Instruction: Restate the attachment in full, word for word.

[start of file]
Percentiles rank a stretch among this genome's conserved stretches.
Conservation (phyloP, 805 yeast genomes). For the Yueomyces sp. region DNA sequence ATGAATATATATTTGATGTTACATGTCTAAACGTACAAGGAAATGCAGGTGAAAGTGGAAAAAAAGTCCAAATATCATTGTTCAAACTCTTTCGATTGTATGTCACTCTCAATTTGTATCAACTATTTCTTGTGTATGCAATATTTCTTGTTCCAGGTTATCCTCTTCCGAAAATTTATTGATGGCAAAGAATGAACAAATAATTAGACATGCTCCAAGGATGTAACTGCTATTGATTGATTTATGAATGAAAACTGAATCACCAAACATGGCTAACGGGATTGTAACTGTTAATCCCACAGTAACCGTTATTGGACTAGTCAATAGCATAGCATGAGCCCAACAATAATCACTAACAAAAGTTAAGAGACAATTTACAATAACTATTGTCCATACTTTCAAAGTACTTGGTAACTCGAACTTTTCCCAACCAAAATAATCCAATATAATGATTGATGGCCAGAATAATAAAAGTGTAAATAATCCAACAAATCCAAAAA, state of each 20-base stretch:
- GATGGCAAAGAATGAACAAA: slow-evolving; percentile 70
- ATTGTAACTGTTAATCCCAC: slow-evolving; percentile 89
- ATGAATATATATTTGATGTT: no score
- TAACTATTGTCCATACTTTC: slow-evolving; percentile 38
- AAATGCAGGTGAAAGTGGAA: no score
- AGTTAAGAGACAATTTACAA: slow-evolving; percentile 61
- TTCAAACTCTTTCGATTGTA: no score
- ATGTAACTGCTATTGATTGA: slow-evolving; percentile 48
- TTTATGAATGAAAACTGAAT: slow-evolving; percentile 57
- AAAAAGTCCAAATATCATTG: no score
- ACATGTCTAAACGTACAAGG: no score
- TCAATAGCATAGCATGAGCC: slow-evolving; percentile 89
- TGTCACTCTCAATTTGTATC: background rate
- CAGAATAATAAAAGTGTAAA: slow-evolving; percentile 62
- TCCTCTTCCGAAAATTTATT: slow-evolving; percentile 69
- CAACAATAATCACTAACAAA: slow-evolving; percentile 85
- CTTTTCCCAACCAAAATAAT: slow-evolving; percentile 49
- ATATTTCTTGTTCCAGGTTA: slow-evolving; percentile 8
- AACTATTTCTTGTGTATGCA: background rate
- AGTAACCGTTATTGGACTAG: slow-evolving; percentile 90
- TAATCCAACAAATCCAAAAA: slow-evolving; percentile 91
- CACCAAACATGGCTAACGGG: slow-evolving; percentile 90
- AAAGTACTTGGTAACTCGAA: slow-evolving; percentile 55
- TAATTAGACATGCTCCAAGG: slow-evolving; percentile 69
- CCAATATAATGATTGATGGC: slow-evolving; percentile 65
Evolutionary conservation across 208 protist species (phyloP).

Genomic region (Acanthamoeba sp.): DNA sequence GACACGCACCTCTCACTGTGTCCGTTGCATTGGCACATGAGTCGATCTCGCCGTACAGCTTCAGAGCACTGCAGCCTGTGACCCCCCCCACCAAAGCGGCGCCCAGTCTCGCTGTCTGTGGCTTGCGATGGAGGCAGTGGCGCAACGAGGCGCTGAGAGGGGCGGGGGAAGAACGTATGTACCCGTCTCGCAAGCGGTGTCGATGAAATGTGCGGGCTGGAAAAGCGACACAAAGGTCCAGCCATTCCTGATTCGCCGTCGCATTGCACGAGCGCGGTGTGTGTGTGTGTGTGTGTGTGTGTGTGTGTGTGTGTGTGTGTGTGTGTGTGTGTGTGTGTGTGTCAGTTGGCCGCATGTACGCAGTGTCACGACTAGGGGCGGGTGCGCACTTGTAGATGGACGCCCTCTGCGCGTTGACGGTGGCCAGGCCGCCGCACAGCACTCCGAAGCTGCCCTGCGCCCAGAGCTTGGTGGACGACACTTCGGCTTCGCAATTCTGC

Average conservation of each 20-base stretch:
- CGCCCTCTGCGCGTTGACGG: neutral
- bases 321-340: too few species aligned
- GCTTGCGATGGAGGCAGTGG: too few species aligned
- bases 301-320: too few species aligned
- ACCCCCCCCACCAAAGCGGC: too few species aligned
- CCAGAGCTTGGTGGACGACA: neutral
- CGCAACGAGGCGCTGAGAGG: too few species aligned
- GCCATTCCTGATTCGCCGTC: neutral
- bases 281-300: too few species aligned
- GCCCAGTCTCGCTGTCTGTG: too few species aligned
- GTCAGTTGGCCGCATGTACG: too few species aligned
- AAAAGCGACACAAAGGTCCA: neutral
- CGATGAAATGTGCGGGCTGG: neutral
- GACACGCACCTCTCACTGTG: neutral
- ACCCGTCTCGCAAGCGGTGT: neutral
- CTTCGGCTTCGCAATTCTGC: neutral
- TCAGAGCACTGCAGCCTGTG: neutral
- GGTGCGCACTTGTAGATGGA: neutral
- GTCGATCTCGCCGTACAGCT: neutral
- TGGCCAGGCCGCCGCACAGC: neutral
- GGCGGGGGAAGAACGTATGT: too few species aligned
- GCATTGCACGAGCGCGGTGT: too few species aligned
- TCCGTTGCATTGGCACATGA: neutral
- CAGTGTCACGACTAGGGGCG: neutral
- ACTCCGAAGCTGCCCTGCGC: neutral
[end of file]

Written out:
Percentiles rank a stretch among this genome's conserved stretches.
Conservation (phyloP, 805 yeast genomes). For the Yueomyces sp. region DNA sequence ATGAATATATATTTGATGTTACATGTCTAAACGTACAAGGAAATGCAGGTGAAAGTGGAAAAAAAGTCCAAATATCATTGTTCAAACTCTTTCGATTGTATGTCACTCTCAATTTGTATCAACTATTTCTTGTGTATGCAATATTTCTTGTTCCAGGTTATCCTCTTCCGAAAATTTATTGATGGCAAAGAATGAACAAATAATTAGACATGCTCCAAGGATGTAACTGCTATTGATTGATTTATGAATGAAAACTGAATCACCAAACATGGCTAACGGGATTGTAACTGTTAATCCCACAGTAACCGTTATTGGACTAGTCAATAGCATAGCATGAGCCCAACAATAATCACTAACAAAAGTTAAGAGACAATTTACAATAACTATTGTCCATACTTTCAAAGTACTTGGTAACTCGAACTTTTCCCAACCAAAATAATCCAATATAATGATTGATGGCCAGAATAATAAAAGTGTAAATAATCCAACAAATCCAAAAA, state of each 20-base stretch:
- GATGGCAAAGAATGAACAAA: slow-evolving; percentile 70
- ATTGTAACTGTTAATCCCAC: slow-evolving; percentile 89
- ATGAATATATATTTGATGTT: no score
- TAACTATTGTCCATACTTTC: slow-evolving; percentile 38
- AAATGCAGGTGAAAGTGGAA: no score
- AGTTAAGAGACAATTTACAA: slow-evolving; percentile 61
- TTCAAACTCTTTCGATTGTA: no score
- ATGTAACTGCTATTGATTGA: slow-evolving; percentile 48
- TTTATGAATGAAAACTGAAT: slow-evolving; percentile 57
- AAAAAGTCCAAATATCATTG: no score
- ACATGTCTAAACGTACAAGG: no score
- TCAATAGCATAGCATGAGCC: slow-evolving; percentile 89
- TGTCACTCTCAATTTGTATC: background rate
- CAGAATAATAAAAGTGTAAA: slow-evolving; percentile 62
- TCCTCTTCCGAAAATTTATT: slow-evolving; percentile 69
- CAACAATAATCACTAACAAA: slow-evolving; percentile 85
- CTTTTCCCAACCAAAATAAT: slow-evolving; percentile 49
- ATATTTCTTGTTCCAGGTTA: slow-evolving; percentile 8
- AACTATTTCTTGTGTATGCA: background rate
- AGTAACCGTTATTGGACTAG: slow-evolving; percentile 90
- TAATCCAACAAATCCAAAAA: slow-evolving; percentile 91
- CACCAAACATGGCTAACGGG: slow-evolving; percentile 90
- AAAGTACTTGGTAACTCGAA: slow-evolving; percentile 55
- TAATTAGACATGCTCCAAGG: slow-evolving; percentile 69
- CCAATATAATGATTGATGGC: slow-evolving; percentile 65
Evolutionary conservation across 208 protist species (phyloP).

Genomic region (Acanthamoeba sp.): DNA sequence GACACGCACCTCTCACTGTGTCCGTTGCATTGGCACATGAGTCGATCTCGCCGTACAGCTTCAGAGCACTGCAGCCTGTGACCCCCCCCACCAAAGCGGCGCCCAGTCTCGCTGTCTGTGGCTTGCGATGGAGGCAGTGGCGCAACGAGGCGCTGAGAGGGGCGGGGGAAGAACGTATGTACCCGTCTCGCAAGCGGTGTCGATGAAATGTGCGGGCTGGAAAAGCGACACAAAGGTCCAGCCATTCCTGATTCGCCGTCGCATTGCACGAGCGCGGTGTGTGTGTGTGTGTGTGTGTGTGTGTGTGTGTGTGTGTGTGTGTGTGTGTGTGTGTGTGTGTGTCAGTTGGCCGCATGTACGCAGTGTCACGACTAGGGGCGGGTGCGCACTTGTAGATGGACGCCCTCTGCGCGTTGACGGTGGCCAGGCCGCCGCACAGCACTCCGAAGCTGCCCTGCGCCCAGAGCTTGGTGGACGACACTTCGGCTTCGCAATTCTGC

Average conservation of each 20-base stretch:
- CGCCCTCTGCGCGTTGACGG: neutral
- bases 321-340: too few species aligned
- GCTTGCGATGGAGGCAGTGG: too few species aligned
- bases 301-320: too few species aligned
- ACCCCCCCCACCAAAGCGGC: too few species aligned
- CCAGAGCTTGGTGGACGACA: neutral
- CGCAACGAGGCGCTGAGAGG: too few species aligned
- GCCATTCCTGATTCGCCGTC: neutral
- bases 281-300: too few species aligned
- GCCCAGTCTCGCTGTCTGTG: too few species aligned
- GTCAGTTGGCCGCATGTACG: too few species aligned
- AAAAGCGACACAAAGGTCCA: neutral
- CGATGAAATGTGCGGGCTGG: neutral
- GACACGCACCTCTCACTGTG: neutral
- ACCCGTCTCGCAAGCGGTGT: neutral
- CTTCGGCTTCGCAATTCTGC: neutral
- TCAGAGCACTGCAGCCTGTG: neutral
- GGTGCGCACTTGTAGATGGA: neutral
- GTCGATCTCGCCGTACAGCT: neutral
- TGGCCAGGCCGCCGCACAGC: neutral
- GGCGGGGGAAGAACGTATGT: too few species aligned
- GCATTGCACGAGCGCGGTGT: too few species aligned
- TCCGTTGCATTGGCACATGA: neutral
- CAGTGTCACGACTAGGGGCG: neutral
- ACTCCGAAGCTGCCCTGCGC: neutral